Story last updated at 12/17/2008 - 4:36 pm
One of the fastest growing segments of America's workforce is the self-employed. Being your own boss can be liberating, but it's also hard work: Many bothersome details your employer used to handle become your responsibility - things like finding health insurance, deducting taxes, and setting up retirement savings.
Here are a few considerations before hanging out your own shingle.
Sure, it's expensive, but going without health insurance is extremely risky. More than half of all personal bankruptcies stem from overwhelming medical bills. (The silver lining: Health insurance premiums are fully deductible for the self-employed, considerably lowering taxable income.) Options include:
• Coverage through your spouse's plan or a trade or professional organization to which you belong.
• COBRA continuation coverage through your former employer's plan. (Double-check eligibility requirements and enrollment deadlines.) Typically COBRA provides benefits for 18 months (sometimes longer) and costs 102 percent of the full premium.
An insurance broker can help you find appropriate coverage - try the National Association of Health Underwriters if you don't know one (www.nahu.org). Be aware that even minor preexisting conditions may render you ineligible.
High-deductible plans provide comprehensive coverage for catastrophic illnesses that could otherwise deplete your savings, but their monthly premiums are considerably cheaper than comparable low-deductible plans.
Combining a high-deductible plan with a Health Savings Account (HAS) can yield additional savings. These accounts let you save pretax dollars in an interest-earning account and later withdraw the money, tax-free, to pay for medical expenses. HSA contributions are tax-deductible, even if you don't itemize deductions. To learn more, visit www.treas.gov/offices/public-affairs/hsa, or www.hsafinder.com.
Many states provide high-risk insurance for people who don't qualify for private insurance. It's costly, but no one can be turned away. Visit www.naschip.org for information.
Health Insurance Portability and Accountability Act (HIPAA) insurance may provide coverage if your COBRA has expired and you don't qualify for private insurance. Eligibility rules are very complicated so consult a knowledgeable insurance broker.
The good news is: Self-employed people can deduct many business-related expenses from their taxes. The bad news is: You must pay the full 15.3 percent tax for Social Security and Medicare. Although you can deduct a portion of this so-called self-employment tax, depending on your net earnings, you still effectively pay more than someone whose employer pays half the amount (called "FICA" on a W-2 form).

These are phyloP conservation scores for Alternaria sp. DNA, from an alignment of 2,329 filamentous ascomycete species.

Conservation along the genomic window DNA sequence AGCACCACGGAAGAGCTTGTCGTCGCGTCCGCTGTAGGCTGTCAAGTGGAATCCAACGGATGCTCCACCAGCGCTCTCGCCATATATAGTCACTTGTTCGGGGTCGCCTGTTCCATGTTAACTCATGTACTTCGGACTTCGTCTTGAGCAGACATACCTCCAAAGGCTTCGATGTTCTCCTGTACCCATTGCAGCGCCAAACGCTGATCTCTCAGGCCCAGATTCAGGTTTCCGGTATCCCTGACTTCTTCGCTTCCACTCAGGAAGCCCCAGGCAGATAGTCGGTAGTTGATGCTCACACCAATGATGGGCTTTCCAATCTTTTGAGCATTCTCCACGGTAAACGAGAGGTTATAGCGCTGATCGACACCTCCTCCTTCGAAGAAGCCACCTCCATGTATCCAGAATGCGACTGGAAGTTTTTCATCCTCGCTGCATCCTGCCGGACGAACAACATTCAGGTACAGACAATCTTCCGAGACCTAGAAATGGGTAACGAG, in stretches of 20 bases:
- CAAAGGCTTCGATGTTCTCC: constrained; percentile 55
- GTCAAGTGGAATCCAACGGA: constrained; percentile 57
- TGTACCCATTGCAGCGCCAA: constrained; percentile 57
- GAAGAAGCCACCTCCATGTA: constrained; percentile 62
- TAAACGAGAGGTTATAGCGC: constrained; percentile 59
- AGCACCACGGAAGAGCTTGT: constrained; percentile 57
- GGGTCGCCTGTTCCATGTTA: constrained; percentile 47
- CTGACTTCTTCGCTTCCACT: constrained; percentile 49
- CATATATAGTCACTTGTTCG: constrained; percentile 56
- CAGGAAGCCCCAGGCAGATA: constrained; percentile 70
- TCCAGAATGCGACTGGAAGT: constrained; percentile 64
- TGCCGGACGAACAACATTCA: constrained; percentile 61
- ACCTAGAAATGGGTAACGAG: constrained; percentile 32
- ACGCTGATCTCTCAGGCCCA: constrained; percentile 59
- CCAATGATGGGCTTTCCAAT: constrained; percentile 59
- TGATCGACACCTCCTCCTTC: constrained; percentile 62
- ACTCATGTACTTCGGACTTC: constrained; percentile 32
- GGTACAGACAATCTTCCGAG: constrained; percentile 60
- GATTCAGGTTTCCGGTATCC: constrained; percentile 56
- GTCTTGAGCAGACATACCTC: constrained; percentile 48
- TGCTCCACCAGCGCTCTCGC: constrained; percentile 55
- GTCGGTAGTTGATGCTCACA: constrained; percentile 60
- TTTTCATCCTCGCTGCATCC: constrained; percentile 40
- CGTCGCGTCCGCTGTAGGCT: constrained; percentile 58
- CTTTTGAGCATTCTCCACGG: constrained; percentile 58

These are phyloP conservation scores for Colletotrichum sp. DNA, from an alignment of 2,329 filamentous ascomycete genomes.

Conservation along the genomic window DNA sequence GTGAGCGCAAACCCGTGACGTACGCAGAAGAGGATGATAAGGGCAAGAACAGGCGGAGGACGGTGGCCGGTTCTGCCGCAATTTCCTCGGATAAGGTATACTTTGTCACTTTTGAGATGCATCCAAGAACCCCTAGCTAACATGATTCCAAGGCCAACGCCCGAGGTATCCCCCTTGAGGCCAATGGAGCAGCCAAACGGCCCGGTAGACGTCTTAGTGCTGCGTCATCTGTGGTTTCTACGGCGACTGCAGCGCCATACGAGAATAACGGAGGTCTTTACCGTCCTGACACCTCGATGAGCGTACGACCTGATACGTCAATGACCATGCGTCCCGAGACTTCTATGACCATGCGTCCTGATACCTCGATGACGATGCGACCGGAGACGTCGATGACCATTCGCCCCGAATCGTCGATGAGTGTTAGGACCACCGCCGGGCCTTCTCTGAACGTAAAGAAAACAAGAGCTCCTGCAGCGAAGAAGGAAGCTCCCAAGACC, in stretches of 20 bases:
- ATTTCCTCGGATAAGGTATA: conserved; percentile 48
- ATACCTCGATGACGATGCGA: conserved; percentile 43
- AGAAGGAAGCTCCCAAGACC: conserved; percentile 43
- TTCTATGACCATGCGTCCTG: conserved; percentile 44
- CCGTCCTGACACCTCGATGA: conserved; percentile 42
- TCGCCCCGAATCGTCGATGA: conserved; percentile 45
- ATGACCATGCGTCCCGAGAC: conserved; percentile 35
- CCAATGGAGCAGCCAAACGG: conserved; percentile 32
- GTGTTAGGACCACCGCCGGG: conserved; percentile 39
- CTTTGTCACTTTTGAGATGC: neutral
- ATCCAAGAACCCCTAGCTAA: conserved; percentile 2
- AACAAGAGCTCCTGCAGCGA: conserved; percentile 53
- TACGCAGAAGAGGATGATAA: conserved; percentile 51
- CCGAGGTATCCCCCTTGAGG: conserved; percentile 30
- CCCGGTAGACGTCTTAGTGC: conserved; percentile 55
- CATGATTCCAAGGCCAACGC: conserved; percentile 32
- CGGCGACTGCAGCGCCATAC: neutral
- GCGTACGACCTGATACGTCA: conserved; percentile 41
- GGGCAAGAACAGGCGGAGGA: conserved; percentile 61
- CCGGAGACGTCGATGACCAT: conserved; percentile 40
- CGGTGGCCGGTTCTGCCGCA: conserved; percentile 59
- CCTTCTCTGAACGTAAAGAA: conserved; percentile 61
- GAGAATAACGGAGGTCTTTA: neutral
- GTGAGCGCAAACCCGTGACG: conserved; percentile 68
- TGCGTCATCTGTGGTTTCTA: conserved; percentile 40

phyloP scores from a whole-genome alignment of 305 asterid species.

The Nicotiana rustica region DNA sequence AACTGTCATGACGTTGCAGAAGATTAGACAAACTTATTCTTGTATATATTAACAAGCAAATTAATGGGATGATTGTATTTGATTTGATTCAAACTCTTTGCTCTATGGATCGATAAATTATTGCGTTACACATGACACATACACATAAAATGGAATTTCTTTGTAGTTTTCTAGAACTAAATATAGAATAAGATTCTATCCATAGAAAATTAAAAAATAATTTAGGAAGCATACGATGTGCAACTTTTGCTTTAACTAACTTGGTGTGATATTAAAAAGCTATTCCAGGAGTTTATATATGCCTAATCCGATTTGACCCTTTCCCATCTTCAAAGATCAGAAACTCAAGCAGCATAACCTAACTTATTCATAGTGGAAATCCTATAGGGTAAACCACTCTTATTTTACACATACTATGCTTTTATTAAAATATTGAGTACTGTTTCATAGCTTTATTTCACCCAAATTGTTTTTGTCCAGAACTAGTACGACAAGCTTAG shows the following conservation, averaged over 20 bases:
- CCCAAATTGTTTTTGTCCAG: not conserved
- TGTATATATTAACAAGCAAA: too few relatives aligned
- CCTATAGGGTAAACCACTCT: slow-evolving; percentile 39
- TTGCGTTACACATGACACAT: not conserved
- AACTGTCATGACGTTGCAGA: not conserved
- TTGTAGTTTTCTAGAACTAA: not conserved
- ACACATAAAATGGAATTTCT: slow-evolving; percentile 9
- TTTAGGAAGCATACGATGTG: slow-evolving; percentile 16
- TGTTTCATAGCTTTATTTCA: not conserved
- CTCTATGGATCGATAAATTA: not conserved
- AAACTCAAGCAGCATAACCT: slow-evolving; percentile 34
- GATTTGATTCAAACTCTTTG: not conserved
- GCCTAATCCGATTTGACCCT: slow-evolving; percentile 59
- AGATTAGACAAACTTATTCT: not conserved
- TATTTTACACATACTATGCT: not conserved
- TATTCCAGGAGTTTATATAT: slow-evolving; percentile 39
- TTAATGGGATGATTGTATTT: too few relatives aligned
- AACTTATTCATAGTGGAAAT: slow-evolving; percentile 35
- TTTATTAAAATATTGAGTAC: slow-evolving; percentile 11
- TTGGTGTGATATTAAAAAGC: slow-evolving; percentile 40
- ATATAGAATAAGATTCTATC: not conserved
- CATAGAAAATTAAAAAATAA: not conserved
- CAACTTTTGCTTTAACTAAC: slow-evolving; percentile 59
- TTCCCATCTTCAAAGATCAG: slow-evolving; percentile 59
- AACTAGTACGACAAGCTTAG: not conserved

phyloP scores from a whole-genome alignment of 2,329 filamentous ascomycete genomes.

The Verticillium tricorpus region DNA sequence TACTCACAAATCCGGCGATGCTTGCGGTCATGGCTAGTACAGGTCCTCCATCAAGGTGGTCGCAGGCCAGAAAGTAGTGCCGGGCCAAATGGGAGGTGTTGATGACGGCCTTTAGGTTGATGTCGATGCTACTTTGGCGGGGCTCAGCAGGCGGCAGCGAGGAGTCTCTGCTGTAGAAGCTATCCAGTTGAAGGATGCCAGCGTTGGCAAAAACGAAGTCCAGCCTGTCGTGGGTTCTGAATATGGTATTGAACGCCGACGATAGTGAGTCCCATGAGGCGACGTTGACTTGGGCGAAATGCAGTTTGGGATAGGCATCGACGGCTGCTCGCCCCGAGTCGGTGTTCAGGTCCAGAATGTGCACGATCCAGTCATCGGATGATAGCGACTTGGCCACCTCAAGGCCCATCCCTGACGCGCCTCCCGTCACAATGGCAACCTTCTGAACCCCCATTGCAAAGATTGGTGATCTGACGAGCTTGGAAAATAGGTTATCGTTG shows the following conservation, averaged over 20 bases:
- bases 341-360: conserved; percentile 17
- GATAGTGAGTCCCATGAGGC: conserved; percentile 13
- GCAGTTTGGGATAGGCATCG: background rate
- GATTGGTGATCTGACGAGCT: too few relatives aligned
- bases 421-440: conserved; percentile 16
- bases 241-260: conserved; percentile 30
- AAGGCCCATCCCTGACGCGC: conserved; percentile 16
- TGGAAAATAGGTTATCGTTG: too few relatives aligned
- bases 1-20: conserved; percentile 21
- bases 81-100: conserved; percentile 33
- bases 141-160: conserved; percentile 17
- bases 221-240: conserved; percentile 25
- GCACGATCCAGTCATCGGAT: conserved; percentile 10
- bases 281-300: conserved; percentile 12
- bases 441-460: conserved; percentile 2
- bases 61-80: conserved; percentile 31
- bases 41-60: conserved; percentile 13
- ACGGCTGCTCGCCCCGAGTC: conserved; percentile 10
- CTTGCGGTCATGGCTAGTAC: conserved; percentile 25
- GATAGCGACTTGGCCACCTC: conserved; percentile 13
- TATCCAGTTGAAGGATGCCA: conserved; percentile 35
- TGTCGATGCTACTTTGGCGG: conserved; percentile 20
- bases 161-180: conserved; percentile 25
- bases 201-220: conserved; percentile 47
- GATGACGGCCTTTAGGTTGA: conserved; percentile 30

Also, because you don't have an employer withholding taxes from each paycheck, you are responsible for making quarterly estimated tax payments; otherwise, you'll face underpayment penalties. Search "Self-employed" at the IRS website (www.irs.gov) for more information on your tax responsibilities.
Saving for retirement
Because you won't be earning employer-provided pension or 401(k) benefits, you must manage your own retirement savings strategy. Fortunately, there are many options available, including regular and Roth IRAs (to which you may contribute up to $5,000 a year, or $6,000 if over 50), and Simplified Employee Pension (SEP) IRAs, which let you save even more - up to 25 percent of pay in many cases.
Consider hiring a tax professional or financial planner specializing in self-employment issues - they'll probably more than pay for their fees through sound advice. A good place to start your search for a financial planner is www.plannersearch.org.
Many self-employed people would never go back to the old 9 to 5; just be sure you understand the financial responsibilities involved before taking the plunge.
Jason Alderman directs Visa's financial education programs. Sign up for his free monthly e-Newsletter at www.practicalmoneyskills.com/newsletter.